NSW has recorded 38 new local COVID-19 cases, including 20 people who were in the community for part or all of their infectious period. Premier Gladys Berejiklian said on Thursday those numbers were "too high". "We need to get those numbers down."
"I want to say in the most, strongest possible terms, please avoid contact with households with other households, please avoid visiting family and friends."
"The strongest message is do not visit people outside your household in indoor settings," she said.
The 38 new cases recorded in the 24 hours to 8pm on Thursday from nearly 40,000 tests is a jump from the previous day's figure of 27. NSW Health said 26 cases were linked to a known case or cluster – 13 are household contacts and 13 are close contacts – and the source of infection for 12 cases remained under investigation.
There have been 395 locally acquired cases reported since the latest outbreak began on June 16. Meanwhile, NSW teachers and senior students in Greater Sydney and surrounds will be required to wear masks when they return to school next term.
NSW Health also confirmed that a fifth aged care worker at SummitCare Baulkham Hills has come down with the virus, but was already isolating. Six residents to date have caught COVID-19. Masks will be mandatory for all staff in all school settings, as well as students from Year 7 upwards when on-site learning resumes on July 19.
Education Minister Sarah Mitchell said the new COVID-safe rules would apply to schools inside areas impacted by the stay-at-home orders - Greater Sydney, the Blue Mountains, Central Coast, Wollongong and Shellharbour. In regional areas, masks will be recommended for all staff in all school settings as well as high school students.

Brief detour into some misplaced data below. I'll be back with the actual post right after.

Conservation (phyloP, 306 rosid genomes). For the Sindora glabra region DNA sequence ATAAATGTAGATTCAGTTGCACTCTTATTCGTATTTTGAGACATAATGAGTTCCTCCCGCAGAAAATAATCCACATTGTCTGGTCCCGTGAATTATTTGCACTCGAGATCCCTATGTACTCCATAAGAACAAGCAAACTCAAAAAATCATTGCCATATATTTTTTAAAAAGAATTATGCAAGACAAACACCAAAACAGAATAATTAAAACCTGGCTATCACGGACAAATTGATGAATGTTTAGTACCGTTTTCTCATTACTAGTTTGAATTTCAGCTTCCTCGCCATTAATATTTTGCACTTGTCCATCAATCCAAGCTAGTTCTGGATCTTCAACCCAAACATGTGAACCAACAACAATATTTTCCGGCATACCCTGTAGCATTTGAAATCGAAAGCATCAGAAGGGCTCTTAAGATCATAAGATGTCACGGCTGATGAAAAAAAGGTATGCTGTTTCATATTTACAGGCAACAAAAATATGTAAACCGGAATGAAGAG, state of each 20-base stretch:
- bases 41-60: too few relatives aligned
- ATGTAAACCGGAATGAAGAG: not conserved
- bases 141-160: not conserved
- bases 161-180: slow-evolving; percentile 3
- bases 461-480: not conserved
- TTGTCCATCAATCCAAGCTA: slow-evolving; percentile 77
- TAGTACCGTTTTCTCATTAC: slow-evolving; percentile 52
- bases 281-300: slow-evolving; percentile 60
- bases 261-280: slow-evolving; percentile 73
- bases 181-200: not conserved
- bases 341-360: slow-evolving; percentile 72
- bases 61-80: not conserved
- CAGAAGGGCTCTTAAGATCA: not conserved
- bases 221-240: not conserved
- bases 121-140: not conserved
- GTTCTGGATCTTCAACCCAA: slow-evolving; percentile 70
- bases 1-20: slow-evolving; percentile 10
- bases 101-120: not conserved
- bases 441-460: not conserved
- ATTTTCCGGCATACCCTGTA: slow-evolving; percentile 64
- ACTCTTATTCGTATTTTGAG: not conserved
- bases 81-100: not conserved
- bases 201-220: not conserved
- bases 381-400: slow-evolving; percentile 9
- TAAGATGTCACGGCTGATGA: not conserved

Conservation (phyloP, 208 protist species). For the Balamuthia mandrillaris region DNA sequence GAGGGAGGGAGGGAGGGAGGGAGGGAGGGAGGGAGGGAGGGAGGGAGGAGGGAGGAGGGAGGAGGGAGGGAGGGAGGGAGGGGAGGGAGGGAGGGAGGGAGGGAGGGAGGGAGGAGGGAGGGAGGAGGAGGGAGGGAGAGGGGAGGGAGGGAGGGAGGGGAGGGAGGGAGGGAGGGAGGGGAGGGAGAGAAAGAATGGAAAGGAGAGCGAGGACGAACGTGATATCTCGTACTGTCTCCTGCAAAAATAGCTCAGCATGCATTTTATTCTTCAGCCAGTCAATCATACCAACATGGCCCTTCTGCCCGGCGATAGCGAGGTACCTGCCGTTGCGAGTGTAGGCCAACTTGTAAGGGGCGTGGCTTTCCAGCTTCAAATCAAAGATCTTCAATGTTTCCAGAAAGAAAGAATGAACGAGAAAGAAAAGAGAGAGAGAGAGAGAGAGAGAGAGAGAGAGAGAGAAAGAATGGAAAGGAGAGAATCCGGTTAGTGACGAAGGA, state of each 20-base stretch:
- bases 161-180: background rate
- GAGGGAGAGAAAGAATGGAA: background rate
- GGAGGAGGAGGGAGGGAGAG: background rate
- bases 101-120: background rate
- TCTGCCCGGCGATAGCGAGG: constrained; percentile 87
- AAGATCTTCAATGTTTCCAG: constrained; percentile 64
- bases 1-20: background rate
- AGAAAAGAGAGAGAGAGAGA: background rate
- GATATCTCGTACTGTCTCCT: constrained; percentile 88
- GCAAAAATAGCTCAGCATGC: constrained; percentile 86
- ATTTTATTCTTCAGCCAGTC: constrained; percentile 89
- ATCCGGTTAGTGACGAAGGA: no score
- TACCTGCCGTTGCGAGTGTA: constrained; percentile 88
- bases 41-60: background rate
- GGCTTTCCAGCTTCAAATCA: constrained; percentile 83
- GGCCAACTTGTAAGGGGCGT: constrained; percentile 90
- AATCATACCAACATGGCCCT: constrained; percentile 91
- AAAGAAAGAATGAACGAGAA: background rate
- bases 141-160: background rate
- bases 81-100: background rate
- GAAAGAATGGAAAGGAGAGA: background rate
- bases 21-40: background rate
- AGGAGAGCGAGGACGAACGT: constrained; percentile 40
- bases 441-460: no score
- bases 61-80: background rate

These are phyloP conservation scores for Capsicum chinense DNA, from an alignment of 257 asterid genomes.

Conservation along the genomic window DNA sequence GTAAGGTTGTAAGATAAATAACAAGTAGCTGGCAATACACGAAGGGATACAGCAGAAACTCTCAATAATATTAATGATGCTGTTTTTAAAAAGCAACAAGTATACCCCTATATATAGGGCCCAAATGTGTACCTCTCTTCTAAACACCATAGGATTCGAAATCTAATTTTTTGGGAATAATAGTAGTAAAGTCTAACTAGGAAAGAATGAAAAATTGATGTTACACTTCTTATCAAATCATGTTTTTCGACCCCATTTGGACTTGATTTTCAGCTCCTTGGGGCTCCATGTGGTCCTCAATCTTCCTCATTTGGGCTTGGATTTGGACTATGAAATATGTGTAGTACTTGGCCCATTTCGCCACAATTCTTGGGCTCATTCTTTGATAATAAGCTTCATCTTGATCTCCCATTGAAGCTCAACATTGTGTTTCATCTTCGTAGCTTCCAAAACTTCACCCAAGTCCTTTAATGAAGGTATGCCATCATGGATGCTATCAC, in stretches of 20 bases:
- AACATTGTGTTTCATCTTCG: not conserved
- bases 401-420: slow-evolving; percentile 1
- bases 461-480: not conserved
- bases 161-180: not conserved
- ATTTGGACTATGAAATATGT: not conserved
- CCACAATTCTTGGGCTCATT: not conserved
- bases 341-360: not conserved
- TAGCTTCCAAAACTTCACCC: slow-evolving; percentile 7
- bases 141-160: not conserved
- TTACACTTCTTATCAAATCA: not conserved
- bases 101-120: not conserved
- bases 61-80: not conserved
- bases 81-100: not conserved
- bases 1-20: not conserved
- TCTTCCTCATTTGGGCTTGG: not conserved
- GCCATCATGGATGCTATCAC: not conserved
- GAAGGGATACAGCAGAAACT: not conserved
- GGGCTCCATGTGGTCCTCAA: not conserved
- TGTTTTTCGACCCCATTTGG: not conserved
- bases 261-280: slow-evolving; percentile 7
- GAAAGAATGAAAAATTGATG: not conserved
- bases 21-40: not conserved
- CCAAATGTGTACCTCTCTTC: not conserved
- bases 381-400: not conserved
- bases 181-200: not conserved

On Wednesday, Ms Berejiklian announced pupils in the lockdown areas would start term three learning from home, while regional schools would have strict COVID restrictions.
Meanwhile, harsher localised restrictions could be introduced for communities in Sydney's southwest if COVID-19 continues to spread rapidly in the area. Lockdown orders governing five million people in Sydney and surrounding regions have been extended for a third week - until at least July 16 - after being initially due to end on Friday.
Ms Berejiklian had warned case numbers could spike due to the highly infectious Delta strain of the virus spreading rapidly in the local government areas of Fairfield, Liverpool and Canterbury-Bankstown.
Fairfield Mayor Frank Carbone said on Thursday he was concerned southwest Sydney was being unfairly targeted, saying "this isn't a Fairfield problem, I won't take anyone pointing finger at Fairfield".
"We have very large families out here. It doesn't take away the responsibility (or) take away the need for (all of) us to be vigilant," he told the Nine Network. NSW Health issued nearly 20 alerts for venues of concern on Wednesday night including supermarkets at Casula, Bonnyrigg, Maroubra, Revesby, petrol stations at Condell Park and Pagewood and a pizzeria at Waverley.
Business NSW estimates the lockdown is costing the state $1 billion a week and the state government will spend at least $1.4 billion on a small business package to help them survive the crisis. The federal government has rejected a NSW request for the reinstatement of the JobKeeper wage subsidy scheme for the duration of the lockdown.
NSW Treasurer Dominic Perrottet was reportedly against the extension of the lockdown but on Thursday refused to confirm that. "My job is to advocate for businesses and keeping people in jobs and that's what I do," Mr Perrottet told 2GB radio.